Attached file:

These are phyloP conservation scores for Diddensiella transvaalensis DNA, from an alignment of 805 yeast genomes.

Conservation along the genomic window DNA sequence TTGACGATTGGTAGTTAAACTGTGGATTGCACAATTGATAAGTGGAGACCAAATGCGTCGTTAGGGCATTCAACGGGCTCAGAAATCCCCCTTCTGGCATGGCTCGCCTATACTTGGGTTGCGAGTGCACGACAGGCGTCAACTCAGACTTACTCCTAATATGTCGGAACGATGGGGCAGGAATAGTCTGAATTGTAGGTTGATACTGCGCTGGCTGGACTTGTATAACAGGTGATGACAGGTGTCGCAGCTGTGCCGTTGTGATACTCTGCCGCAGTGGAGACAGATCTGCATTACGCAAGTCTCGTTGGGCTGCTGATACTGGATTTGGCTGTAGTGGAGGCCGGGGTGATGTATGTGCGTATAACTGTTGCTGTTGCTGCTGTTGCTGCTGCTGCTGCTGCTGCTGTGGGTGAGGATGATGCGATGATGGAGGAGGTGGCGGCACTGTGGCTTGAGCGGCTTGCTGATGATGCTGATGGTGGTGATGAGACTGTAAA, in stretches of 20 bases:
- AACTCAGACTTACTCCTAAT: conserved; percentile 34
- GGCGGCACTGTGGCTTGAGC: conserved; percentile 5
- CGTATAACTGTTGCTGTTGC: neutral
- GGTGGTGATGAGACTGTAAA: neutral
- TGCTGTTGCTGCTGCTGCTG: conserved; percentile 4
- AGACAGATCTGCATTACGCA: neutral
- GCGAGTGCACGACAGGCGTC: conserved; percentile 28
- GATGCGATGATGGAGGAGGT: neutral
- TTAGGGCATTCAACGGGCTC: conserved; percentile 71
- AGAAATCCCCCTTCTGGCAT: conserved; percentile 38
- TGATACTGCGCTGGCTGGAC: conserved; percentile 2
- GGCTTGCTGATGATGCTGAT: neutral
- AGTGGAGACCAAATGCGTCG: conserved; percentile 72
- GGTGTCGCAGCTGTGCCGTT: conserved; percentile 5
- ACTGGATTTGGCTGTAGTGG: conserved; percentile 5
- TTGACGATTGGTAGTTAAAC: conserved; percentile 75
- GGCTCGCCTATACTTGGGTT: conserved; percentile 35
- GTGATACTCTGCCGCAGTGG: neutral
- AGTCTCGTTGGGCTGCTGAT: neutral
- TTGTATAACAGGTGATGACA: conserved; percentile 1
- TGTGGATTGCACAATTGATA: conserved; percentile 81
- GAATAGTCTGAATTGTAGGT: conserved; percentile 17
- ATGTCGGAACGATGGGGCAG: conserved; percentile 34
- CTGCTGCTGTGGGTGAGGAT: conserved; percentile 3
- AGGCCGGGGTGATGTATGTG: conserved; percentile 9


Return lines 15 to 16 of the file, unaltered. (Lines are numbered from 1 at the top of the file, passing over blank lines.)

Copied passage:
- AGTGGAGACCAAATGCGTCG: conserved; percentile 72
- GGTGTCGCAGCTGTGCCGTT: conserved; percentile 5